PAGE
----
Brought to you by asap and The Associated Press, The Slug tastes pop culture for you — just in case it's been poisoned. E-mail us at theslug@ap.org.


Friday, September 28, 2007

It's a DigitalLife Afterall

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(AP Photo/Hillary Rhodes)

Yesterday, we attended the first-day festivities at the DigitalLife technology, gaming and entertainment event here in New York. As far as video games go, there wasn't anything new. "Lord of the Rings Online." "BioShock." "Gears of War." Been there. Played that. (Of course, that didn't stop us from playing them again in this week's installment of "Up Down Left Right.") What was new at DigitalLife was a barrage of robot products. Spy bots. Cleaning bots. There was even a robotic Elvis. No thanks, DigitalLife. Didn't we learn anything from the "Terminator" movies?!

Tuesday, July 24, 2007

"Inland Empire" Side Effects

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(AP Photo/Danny Moloshok)

This blog post probably isn't going to make much sense because we're about to write about David Lynch, one of our favoritest cerebral film directors. We've been ill for the past few days and decided to pop in our review copy of the "Inland Empire" DVD — which comes out Aug. 14 — after taking a doctor-prescribed drug. Big mistake. By the end of this three-hour epic, the walls were caving in around us and we were questioning our reality. We'll never be able to look at screwdrivers or bunnies the same way again. We're not sure who to blame: the pills or Lynch.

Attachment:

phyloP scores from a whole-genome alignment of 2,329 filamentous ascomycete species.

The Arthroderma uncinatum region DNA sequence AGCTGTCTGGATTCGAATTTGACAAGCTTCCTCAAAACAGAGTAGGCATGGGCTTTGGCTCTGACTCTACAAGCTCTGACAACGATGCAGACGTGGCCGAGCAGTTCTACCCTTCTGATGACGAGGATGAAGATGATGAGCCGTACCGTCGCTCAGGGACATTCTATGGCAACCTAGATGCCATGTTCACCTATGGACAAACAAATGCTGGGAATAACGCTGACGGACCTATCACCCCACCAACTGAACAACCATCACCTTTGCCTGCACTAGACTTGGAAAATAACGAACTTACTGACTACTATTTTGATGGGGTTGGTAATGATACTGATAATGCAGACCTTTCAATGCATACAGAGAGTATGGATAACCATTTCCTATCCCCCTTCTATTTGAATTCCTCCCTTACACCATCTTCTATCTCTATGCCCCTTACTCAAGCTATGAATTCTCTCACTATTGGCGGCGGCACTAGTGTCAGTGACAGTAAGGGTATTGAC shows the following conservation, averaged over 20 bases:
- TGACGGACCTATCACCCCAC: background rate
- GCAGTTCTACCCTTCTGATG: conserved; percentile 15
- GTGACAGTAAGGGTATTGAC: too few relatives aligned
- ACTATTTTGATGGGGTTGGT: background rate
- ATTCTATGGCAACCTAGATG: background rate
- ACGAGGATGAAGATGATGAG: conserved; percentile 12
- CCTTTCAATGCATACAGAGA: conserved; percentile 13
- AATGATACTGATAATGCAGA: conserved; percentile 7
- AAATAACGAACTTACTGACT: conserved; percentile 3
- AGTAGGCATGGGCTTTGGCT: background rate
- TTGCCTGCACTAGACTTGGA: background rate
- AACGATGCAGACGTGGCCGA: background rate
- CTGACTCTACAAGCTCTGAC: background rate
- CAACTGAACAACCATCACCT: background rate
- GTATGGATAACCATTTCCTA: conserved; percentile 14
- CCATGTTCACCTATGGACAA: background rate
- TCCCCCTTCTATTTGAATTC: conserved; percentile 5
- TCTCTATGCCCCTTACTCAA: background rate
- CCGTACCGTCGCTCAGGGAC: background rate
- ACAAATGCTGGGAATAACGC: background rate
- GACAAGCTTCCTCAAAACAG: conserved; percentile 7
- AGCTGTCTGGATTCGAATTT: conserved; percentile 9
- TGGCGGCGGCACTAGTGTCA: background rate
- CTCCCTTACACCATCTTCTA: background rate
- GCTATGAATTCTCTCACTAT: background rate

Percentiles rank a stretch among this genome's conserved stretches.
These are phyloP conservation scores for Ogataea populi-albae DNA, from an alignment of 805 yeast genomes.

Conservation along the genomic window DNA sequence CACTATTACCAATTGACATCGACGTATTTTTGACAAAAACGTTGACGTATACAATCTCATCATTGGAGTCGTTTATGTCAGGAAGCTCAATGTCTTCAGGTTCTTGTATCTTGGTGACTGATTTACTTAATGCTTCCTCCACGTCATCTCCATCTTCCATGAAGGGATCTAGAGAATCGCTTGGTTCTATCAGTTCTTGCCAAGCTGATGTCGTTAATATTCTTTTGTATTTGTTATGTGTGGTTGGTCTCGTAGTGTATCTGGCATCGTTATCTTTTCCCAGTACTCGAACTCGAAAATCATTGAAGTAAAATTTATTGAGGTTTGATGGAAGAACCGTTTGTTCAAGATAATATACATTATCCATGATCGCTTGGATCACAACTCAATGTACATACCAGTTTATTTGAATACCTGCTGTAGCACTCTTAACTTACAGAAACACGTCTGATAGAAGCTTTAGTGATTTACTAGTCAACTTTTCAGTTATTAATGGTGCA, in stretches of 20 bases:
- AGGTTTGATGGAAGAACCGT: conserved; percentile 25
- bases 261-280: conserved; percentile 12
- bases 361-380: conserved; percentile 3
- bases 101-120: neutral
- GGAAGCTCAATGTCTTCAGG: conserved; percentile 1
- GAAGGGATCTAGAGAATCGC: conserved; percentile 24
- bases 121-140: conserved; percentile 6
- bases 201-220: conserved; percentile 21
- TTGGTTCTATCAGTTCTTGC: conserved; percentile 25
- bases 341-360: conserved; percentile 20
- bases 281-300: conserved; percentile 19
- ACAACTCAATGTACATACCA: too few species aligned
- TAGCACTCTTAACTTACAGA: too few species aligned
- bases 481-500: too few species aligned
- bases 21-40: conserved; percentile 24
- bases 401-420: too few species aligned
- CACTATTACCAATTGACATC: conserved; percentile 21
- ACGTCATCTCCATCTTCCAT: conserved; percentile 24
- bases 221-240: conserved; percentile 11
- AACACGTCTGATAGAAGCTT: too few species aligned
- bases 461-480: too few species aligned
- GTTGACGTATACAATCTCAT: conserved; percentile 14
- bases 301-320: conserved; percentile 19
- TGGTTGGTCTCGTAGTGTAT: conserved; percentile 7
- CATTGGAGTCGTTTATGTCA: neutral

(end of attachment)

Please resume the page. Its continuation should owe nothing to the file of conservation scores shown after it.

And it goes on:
Like his other ground-breaking films and TV series "Twin Peaks," this movie has a transportive effect that's thought-provoking and totally trippy. Laura Dern stars as a "woman in trouble" who wanders around Los Angeles and Poland. Yep. That's about as much of a plot as we could decipher. The entire movie was shot by Lynch with a shaky digital camera instead of standard filmstock, so the imagery in "Inland Empire" has an unsettling is-this-for-real vibe. While we enjoyed "Inland Empire" we think?!  it wouldn't be a bad idea for pharmacists to add "David Lynch films" right after "dangerous machinery" on drug warning labels.

Monday, March 05, 2007

Mickey Mouse to Children: My Neck is Killing Me!

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We've all had our photo taken with at least one bobble-headed costumed character, those bizarre beings most abundant at the Disney theme parks. They're cute. They're cuddly. They're kinda mysterious. And they make for a good picture. But this story from the Orlando Sentinel takes the head off just how dangerous donning a Pooh outfit can be.

For example, did you know that the costumes can cost upwards of $100,000? Or that the men and women under the fur blamed the costumes for 282 injuries in 2005, according to reports kept by Disney World or the Occupational Safety and Health Administration? Ouch. Think about that the next you let your little cousins crawl on top of poor ol' Goofy.

Monday, January 22, 2007

We're All On Ice Together